Wednesday, July 4, 2012

Deep Summer and Loving It

This is what I call "deep summer".   When July 4th arrives it signals we are into what Maine is all about.   The last couple of weeks, since summer was marked by the calendar, have brought us rain, thrunder, hail, wind, humidity and what some think is unseasonable heat.  Now we settle into summer with all the tourists,  town fairs, old home days, art shows, clam and lobster festivals, and the great MOXIE DAYS, which is held in Lisbon Falls, Maine, the second weekend in July (this year on June 8th).

A doctor* created Moxie as an elixir which was given by the spoonful for a variety of symptoms.    Then in 1876 it was made into a carbonated beverage in Union, Maine.    My father liked Moxie.   When we went on picnics that was the drink we took.  I didn't like it as a child, but acquired a taste for it as I grew older.   I haven't had any for many years, and don't know that I would like it so much now.   I have a tendency to like sweet things as I age, and I hardly ever drink carbonated drinks.   The Moxie Festival has grown since the first one in 1983, and now includes a 5K road race, car show, lots of memorabelia and souvenirs.  It is a "three day powwow."  (It's a wonder that is still poliltically correct language, since it's not connected to the Indians in any way.)  There is no reason to be bored in Maine in the summer.  This year, lobsters shed their shells early so the delicacy is plentiful and slightly less costly as they re-emerge with soft new homes; the beaches are clean, (yes they are, in spite of what the government says) and the  ocean and lakes are warmer than usual for this time of year.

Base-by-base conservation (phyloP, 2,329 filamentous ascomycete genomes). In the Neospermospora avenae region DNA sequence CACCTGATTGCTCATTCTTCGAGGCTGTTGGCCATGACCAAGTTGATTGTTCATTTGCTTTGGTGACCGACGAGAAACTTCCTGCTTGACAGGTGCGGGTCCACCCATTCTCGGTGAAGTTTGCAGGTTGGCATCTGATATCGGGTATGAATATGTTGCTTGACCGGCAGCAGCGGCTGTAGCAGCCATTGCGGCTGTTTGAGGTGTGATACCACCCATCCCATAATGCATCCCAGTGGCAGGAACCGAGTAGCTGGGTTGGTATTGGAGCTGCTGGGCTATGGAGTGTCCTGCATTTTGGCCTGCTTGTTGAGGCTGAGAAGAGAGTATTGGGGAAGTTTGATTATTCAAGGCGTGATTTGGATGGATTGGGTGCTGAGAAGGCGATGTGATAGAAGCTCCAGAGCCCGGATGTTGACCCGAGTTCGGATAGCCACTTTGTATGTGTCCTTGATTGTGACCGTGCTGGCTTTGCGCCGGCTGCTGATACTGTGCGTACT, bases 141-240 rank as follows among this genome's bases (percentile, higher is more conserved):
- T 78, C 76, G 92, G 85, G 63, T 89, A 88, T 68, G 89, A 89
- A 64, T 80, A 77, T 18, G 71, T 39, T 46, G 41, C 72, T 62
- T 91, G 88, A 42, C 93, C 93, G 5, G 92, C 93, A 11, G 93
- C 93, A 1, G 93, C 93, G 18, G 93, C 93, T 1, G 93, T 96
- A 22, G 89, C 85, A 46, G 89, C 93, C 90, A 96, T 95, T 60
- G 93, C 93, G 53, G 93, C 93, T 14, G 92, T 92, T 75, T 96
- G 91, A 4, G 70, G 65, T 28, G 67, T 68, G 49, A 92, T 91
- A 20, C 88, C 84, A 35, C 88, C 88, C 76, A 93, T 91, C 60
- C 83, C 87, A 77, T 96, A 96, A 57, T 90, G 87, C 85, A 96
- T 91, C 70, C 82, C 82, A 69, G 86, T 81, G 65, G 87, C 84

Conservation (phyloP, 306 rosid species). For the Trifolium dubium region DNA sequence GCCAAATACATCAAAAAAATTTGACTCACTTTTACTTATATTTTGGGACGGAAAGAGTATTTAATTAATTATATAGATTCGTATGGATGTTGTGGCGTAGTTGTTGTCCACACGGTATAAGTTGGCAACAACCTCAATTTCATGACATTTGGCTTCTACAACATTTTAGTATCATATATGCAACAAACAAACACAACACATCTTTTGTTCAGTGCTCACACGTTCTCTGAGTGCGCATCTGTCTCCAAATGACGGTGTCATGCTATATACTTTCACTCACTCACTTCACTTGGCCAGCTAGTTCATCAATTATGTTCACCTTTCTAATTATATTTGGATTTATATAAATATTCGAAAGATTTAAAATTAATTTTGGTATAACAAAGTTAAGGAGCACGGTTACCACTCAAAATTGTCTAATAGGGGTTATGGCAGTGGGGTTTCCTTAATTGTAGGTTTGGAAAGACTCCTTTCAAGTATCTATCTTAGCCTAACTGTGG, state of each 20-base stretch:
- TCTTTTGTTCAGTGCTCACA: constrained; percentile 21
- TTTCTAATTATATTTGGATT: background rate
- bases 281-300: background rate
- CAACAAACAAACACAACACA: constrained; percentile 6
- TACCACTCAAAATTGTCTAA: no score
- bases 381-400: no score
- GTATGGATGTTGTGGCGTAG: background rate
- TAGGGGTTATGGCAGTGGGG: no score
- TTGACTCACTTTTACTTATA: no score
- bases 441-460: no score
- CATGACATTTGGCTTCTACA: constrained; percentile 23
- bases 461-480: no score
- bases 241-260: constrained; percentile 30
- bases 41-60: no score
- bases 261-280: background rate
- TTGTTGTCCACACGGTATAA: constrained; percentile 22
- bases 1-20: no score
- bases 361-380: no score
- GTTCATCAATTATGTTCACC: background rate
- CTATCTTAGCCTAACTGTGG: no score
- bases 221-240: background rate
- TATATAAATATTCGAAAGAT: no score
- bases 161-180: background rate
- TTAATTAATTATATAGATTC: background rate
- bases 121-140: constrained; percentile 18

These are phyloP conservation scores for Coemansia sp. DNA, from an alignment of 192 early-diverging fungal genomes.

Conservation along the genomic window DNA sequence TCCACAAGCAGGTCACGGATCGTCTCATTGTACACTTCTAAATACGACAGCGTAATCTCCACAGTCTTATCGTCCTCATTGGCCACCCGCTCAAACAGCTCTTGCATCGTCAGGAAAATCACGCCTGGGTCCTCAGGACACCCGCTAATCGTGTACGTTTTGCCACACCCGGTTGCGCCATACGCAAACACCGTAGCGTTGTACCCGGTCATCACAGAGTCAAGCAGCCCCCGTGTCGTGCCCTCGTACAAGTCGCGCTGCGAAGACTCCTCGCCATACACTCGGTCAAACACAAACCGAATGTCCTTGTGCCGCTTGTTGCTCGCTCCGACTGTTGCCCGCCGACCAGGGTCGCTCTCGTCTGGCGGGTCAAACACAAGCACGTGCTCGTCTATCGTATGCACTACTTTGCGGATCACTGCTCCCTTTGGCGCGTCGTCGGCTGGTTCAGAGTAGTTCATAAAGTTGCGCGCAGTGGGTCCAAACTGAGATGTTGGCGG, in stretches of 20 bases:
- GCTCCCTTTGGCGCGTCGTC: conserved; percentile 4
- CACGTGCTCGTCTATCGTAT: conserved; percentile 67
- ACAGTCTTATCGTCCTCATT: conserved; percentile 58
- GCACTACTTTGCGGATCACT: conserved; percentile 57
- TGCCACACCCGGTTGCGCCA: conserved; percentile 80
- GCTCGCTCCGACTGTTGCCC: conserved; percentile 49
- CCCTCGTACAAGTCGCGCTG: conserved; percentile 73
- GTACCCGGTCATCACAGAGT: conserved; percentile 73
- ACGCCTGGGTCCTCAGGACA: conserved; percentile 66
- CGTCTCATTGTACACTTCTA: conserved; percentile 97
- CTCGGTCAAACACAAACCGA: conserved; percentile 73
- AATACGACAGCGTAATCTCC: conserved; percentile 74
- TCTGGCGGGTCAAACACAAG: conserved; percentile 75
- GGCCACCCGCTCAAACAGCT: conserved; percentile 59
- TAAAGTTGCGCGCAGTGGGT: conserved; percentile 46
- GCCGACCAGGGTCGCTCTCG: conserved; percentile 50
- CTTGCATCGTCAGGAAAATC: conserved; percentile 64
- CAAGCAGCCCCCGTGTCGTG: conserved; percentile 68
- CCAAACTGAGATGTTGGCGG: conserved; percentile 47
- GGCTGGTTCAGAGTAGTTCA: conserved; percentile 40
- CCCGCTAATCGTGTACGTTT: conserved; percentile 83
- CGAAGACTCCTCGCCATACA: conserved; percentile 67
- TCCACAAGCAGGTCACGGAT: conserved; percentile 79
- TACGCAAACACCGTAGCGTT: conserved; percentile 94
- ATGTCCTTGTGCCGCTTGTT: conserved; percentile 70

I deadheadded the roses; poor things were beaten and battered by the recent high winds, hail and rain.   And cleaned out the foxglove which is so beautiful when in bloom, but downright nasty looking when they "go by."
I cannot keep the weeds out of the mulch bed, but the mulch bed was a bad idea to begin with.  It seemed so reasonable that it would be a good place for Nick to "go" and much easier for me to keep clean.   He doesn't "go" there, but he loves to lay down in it, and being a hairy monster, he drags in mulch with every trip.   I have taught him to shake on command out there, (which proves you CAN teach an old dog new tricks)  and it eliminates some, but I am constantly fighting to keep it out of the carpet.
I think in the fall I will spread some loam and seed it for next year.  

July's moon is the Buck Moon.  It was full last night, but in the early waning nights it will still look bright and wash my yard with cool light.   The mosquitos found the patio last night, so I will enjoy the adjoining four-season room with the screened door and windows open.     A well known poet implied there is nothing so "rare as a day in June" but I am inclined to think evenings in July in Maine are practically idyllic, and pretty rare as in a good year we probably can only count on 25 of them at most.

*From Maine but practicing in Massachusetts 


Credit: Moxie